Tags: Depression | Heart Disease | High Blood Pressure | High Cholesterol | heart | disease | stroke

Dog Ownership May Boost Heart Health

Dog Ownership May Boost Heart Health
(Copyright DPC)

Tuesday, 15 March 2016 12:28 PM

Owning a dog may reduce your risk of suffering heart attack or stroke, especially if you live alone, a new study finds.

Several studies have found that people who own dogs have better heart health, which led to the American Heart Association last year issuing a statement attesting to the beneficial effect they can have on their owner’s heart.

Now comes a preliminary Swedish study that finds dog ownership can not only improve cardiovascular health for older people, but that this is especially so for people living alone, who are at higher risk, previous research has shown.

Since 2001, dog owners in Sweden have been required by law to register their dogs, so the researchers examined this national registry to learn how dog ownership was related to new cardiovascular events or mortality.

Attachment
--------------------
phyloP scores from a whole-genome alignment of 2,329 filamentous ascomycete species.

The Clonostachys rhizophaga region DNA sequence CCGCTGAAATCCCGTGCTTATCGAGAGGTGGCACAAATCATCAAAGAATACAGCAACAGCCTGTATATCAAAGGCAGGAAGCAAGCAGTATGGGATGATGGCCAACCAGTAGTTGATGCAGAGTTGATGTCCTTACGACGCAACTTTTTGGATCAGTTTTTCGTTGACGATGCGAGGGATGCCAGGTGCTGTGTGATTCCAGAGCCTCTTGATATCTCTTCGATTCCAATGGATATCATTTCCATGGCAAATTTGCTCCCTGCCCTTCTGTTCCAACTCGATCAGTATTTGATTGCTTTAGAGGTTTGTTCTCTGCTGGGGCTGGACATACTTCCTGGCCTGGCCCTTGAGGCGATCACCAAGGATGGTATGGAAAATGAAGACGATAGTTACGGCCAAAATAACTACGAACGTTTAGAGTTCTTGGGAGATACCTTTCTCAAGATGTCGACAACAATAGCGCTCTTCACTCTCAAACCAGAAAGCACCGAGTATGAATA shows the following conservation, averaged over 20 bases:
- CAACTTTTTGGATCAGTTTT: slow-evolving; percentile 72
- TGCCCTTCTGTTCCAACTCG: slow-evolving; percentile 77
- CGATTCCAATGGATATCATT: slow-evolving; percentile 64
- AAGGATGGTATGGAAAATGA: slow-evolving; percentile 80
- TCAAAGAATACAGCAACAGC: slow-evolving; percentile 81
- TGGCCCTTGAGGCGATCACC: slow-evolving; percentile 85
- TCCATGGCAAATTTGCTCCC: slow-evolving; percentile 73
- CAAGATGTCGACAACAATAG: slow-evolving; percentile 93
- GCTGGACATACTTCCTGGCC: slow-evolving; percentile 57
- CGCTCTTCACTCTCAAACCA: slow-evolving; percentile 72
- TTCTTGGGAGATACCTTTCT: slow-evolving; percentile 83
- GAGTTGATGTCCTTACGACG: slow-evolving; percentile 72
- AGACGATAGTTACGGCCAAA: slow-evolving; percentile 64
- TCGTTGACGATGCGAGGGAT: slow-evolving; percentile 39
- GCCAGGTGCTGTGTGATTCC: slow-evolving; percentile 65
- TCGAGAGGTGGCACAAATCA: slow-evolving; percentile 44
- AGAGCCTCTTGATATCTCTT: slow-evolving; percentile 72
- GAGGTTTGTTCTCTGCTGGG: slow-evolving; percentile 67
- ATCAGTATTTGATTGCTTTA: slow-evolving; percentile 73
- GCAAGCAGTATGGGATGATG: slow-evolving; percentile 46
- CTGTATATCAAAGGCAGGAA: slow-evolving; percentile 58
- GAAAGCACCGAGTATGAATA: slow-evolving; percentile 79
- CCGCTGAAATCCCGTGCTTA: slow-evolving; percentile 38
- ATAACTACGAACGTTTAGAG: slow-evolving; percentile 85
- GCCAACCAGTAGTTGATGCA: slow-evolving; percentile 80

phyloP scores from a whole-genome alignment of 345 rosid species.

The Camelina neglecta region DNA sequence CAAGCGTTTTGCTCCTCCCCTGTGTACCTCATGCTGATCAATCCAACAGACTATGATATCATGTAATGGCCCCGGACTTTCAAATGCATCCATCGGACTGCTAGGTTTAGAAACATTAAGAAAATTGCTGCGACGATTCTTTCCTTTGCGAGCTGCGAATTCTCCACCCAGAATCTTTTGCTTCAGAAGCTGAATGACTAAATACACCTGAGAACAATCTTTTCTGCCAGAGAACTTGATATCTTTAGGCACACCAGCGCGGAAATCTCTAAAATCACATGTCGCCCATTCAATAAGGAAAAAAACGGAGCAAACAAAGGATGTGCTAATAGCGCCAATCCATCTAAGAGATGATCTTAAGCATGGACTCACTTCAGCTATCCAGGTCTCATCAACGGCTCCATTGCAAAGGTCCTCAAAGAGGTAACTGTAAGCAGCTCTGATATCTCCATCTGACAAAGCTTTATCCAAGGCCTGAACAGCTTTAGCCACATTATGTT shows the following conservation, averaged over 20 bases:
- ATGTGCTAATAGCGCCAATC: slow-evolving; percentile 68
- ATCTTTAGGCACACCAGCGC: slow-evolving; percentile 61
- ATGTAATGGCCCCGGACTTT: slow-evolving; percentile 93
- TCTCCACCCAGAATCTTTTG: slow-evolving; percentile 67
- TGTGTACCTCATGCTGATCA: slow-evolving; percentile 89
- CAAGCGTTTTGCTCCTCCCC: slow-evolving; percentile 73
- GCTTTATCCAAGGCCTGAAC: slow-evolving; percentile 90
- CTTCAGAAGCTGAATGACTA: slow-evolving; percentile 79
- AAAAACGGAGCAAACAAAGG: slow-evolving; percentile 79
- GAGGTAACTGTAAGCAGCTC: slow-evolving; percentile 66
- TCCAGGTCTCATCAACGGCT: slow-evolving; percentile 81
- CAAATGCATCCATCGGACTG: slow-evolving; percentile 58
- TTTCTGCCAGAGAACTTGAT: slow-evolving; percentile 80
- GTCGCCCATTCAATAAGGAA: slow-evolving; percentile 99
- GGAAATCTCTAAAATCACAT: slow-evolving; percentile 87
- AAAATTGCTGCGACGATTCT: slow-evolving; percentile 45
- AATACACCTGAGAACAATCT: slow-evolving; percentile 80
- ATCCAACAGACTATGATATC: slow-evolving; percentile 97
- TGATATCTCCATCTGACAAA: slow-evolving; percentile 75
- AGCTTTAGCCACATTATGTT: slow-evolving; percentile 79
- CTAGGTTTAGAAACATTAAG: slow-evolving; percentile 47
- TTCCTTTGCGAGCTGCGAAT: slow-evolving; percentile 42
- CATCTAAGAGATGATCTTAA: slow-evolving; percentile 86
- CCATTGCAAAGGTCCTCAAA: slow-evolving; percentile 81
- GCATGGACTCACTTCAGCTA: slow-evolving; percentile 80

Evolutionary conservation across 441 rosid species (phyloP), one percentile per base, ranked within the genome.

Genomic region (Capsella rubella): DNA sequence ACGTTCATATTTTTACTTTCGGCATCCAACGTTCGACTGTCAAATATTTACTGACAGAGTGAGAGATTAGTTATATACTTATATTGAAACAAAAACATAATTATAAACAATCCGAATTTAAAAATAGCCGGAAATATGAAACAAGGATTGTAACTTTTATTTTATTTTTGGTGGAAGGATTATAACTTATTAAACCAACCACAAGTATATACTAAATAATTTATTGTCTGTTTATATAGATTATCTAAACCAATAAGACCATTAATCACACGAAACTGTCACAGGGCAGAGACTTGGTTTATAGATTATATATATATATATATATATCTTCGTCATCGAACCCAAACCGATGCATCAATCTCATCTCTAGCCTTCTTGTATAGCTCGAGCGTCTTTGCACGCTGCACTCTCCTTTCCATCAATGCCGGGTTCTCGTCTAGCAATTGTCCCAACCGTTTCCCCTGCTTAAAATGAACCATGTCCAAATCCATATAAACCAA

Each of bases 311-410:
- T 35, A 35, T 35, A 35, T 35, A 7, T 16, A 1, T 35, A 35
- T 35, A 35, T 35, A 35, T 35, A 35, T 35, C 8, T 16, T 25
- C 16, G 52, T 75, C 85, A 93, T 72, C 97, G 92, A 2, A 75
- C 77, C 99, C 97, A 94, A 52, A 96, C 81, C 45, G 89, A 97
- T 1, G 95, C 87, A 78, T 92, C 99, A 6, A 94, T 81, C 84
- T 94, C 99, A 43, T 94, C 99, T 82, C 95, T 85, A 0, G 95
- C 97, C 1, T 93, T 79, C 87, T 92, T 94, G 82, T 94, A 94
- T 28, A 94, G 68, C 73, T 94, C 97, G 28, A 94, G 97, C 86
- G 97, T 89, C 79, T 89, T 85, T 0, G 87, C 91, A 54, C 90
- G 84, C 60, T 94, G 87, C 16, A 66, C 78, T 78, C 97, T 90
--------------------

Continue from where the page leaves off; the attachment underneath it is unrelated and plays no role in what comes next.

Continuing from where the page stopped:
The researchers compared people who were dog owners with non-dog owners and found that those who did own them were less likely to die of cardiovascular disease – or any cause, for that matter.  Most significantly, they found the benefit to be particularly strong for older people living alone, which is a group traditionally found to be at higher risk of suffering a cardiac event.

Dog owners do more exercise (by walking their dogs), which may contribute to them having better blood pressure, cholesterol profiles and lower risk of diabetes. Other theories may be that dogs tend to reduce the risk of depression, which is also a cardiovascular risk factor, studies have noted.

The research was presented in a poster session at the American Heart Association (AHA) Epidemiology and Prevention and Lifestyle and Cardiometabolic Health (EPI|Lifestyle) 2016 Scientific Sessions.



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People who live alone are more likely to die from a heart attack or a stroke, it's been found. But now a new study finds that owning a dog may significantly reduce this risk.
heart, disease, stroke, dogs, depression, social isolation
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2016-28-15
Tuesday, 15 March 2016 12:28 PM
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